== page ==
Thursday, July 05, 2012

Tribune finds prosector misconduct in nearly a quarter of Texas exonerations

Interesting story from Brandi Grissom at the Texas Tribune; from the overview:
The Texas Tribune analyzed 86 overturned convictions [from the National Registry of Exonerations], finding that in nearly one quarter of those cases courts ruled that prosecutors made mistakes that often contributed to the wrong outcome. This multi-part series explores the causes and consequences of prosecutorial errors and whether reforms might prevent future wrongful convictions.
Here's a notable tidbit:
Between 1989 and 2011, at least 86 Texas defendants including Loveless and Miller had their convictions overturned, according to the National Registry of Exonerations. In an extensive analysis of court rulings, news reports and pardon statements, The Texas Tribune found that in nearly one-quarter of those cases — 21 in total — courts ruled that prosecutors made mistakes that in most instances contributed to the wrong outcome. The wrongfully convicted in those cases spent a combined total of more than 270 years in prison. (See an interactive presentation with details about all the cases.)
See related Grits posts:

5 comments:

Anonymous said...

Only 17 cases of Brady error in 23 years? Is that all? And out of that 17, how many were deemed to be intentional rather than inadvertent?

I don't know, Grits; maybe it's just me, but out of all the cases prosecuted over the 23 year period, this hardly seems to be the "epidemic" that has been suggested.

Gritsforbreakfast said...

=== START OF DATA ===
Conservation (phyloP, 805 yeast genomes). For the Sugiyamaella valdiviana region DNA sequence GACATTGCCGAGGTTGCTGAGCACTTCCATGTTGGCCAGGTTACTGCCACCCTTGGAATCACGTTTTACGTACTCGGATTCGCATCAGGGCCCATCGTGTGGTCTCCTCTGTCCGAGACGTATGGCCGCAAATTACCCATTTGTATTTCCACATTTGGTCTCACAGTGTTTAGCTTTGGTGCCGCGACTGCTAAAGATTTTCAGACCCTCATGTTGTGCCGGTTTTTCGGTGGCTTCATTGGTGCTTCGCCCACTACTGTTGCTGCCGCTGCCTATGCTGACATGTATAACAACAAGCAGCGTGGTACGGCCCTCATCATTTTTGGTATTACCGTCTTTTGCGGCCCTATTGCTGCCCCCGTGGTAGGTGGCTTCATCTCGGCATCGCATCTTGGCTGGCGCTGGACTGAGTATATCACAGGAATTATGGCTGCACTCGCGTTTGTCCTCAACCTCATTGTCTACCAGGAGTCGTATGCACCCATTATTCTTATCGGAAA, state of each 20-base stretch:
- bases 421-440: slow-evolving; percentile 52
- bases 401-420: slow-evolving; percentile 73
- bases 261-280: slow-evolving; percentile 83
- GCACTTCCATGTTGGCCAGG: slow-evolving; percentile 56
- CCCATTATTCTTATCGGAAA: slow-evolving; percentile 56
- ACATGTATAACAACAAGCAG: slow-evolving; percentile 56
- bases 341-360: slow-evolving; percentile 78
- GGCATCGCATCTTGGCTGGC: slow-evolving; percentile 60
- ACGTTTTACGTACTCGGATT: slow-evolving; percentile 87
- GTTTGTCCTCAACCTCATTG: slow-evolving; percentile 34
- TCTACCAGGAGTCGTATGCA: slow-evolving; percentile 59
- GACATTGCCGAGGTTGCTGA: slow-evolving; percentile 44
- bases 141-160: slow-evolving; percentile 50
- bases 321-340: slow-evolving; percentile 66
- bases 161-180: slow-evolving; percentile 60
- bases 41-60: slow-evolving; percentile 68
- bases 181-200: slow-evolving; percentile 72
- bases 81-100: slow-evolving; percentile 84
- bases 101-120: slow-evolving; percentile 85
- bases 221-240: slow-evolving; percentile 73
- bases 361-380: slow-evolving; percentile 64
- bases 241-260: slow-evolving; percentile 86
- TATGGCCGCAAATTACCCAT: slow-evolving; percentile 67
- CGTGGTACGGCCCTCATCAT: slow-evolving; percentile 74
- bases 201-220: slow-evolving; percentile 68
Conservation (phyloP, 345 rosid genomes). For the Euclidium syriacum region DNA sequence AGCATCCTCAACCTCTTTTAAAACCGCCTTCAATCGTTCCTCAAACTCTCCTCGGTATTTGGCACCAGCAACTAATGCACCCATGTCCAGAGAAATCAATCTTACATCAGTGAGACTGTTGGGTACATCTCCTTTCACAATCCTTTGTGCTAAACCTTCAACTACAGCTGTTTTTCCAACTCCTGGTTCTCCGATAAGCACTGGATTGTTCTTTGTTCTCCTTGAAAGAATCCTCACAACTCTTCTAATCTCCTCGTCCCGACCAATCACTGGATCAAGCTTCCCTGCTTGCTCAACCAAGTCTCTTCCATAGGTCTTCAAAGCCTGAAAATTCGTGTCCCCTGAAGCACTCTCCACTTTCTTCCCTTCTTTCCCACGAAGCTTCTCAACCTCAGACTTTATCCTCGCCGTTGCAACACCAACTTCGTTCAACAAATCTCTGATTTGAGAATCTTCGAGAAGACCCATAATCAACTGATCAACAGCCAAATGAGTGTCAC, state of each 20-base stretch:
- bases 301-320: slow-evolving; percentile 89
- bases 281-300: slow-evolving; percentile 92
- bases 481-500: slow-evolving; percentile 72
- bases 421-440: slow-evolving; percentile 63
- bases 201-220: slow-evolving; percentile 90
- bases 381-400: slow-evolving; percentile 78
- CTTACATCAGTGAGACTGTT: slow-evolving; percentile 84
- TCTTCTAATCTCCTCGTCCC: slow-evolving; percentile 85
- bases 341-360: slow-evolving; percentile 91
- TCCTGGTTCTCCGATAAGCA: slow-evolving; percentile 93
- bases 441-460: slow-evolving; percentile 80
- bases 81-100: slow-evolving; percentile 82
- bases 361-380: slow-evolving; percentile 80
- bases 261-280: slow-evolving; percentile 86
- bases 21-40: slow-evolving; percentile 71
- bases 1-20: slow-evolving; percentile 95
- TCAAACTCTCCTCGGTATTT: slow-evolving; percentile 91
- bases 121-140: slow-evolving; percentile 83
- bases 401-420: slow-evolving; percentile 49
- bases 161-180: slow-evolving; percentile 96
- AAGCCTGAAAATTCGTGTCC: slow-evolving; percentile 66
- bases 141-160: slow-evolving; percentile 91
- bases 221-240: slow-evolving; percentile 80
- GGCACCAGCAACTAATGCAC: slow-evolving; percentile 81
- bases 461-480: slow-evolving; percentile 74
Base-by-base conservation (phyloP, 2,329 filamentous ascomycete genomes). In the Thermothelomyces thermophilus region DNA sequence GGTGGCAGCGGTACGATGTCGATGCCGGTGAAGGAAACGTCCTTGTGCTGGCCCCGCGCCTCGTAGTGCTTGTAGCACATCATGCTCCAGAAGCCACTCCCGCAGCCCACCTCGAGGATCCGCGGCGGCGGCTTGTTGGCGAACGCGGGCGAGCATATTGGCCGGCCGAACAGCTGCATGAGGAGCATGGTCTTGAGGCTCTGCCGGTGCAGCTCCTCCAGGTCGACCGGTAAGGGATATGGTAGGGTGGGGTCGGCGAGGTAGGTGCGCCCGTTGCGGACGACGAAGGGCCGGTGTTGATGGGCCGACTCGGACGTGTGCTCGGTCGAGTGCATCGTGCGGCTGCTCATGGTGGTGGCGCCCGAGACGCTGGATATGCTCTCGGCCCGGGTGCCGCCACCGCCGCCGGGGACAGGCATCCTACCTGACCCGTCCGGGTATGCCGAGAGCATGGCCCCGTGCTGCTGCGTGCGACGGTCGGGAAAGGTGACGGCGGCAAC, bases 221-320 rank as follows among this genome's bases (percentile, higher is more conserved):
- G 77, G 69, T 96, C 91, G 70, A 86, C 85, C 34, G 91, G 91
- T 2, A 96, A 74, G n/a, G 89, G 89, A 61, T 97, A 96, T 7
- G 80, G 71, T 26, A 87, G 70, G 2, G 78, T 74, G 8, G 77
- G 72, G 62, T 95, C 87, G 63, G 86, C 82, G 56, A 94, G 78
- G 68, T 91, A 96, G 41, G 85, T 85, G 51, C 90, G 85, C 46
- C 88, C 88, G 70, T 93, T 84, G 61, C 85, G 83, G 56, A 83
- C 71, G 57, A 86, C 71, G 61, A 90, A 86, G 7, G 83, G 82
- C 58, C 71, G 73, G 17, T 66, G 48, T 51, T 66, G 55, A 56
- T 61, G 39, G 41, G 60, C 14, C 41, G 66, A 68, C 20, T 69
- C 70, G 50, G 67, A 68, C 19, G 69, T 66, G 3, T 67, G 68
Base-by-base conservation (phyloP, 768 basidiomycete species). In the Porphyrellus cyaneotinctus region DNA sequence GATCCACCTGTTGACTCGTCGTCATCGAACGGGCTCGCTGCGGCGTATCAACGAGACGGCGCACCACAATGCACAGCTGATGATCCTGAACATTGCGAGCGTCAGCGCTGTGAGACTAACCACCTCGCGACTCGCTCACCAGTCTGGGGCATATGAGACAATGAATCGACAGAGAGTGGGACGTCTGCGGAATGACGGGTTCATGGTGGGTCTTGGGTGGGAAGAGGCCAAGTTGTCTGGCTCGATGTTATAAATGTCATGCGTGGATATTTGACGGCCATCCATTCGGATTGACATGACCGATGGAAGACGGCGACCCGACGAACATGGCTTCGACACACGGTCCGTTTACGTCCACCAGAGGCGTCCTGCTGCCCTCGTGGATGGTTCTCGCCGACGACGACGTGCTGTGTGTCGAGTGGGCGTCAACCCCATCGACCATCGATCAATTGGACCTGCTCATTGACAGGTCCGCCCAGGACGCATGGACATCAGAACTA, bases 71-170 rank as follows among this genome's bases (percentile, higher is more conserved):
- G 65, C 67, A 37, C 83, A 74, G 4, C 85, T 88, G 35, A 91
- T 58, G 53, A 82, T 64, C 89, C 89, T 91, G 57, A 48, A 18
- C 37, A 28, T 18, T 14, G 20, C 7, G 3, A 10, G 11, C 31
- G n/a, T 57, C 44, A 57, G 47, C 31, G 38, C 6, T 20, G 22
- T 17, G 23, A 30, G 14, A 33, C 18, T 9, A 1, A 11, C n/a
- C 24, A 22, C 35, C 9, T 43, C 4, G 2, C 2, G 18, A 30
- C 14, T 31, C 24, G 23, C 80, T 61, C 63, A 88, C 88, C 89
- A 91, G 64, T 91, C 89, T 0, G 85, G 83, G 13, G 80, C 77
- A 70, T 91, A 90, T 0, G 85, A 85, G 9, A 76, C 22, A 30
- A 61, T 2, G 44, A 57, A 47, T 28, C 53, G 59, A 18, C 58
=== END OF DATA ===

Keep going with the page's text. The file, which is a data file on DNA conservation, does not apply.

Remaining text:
11:07, it's just you: putting a word ("epidemic") in quotes that nobody but you used is a typical punk move. You always show up with the same anonymous schtick every time this issue is raised, and at this point I KNOW you know better. Grissom looked only at confirmed exonerations identified by one source. This is a sample of cases the same way pollsters use sampling. If a pollster questions 400 people and finds 25% believe "X," that doesn't mean only 100 people hold that view.

Most cases don't involve DNA and even when they do, in most jurisdictions it wasn't saved until recently. Your stance here is incredibly disingenuous, which of course is why you never sign your name to such absurd contortions.

Vincent van Gogh said...

Is it that prosectors make mistakes or is it their mind set. By that I mean, for the most part they don't seem to be nearly as interested in justice as they are in winning and creating a good record for themselves.

Anonymous said...

Are these exonerations cases where people were found to be actually innocent--in other words confirmed not to have committed the offense; or are we talking about convictions which were overturned for a myriad of reasons and there just wasn't enough evidence to try them again?

Thomas R. Griffith said...

Hey Grits, please consider tagging 11:07 with a nickname and vett her for proof of being at least 18 before continuing to allow her to play thru the adults only section of GFB.

As it is, she seems to enjoy jacking with your head and hijacking the GFB comment section(s) forcing you to comply. When you acknowledge her she comes back for more. Unless you get a kick out of it that is. Thanks.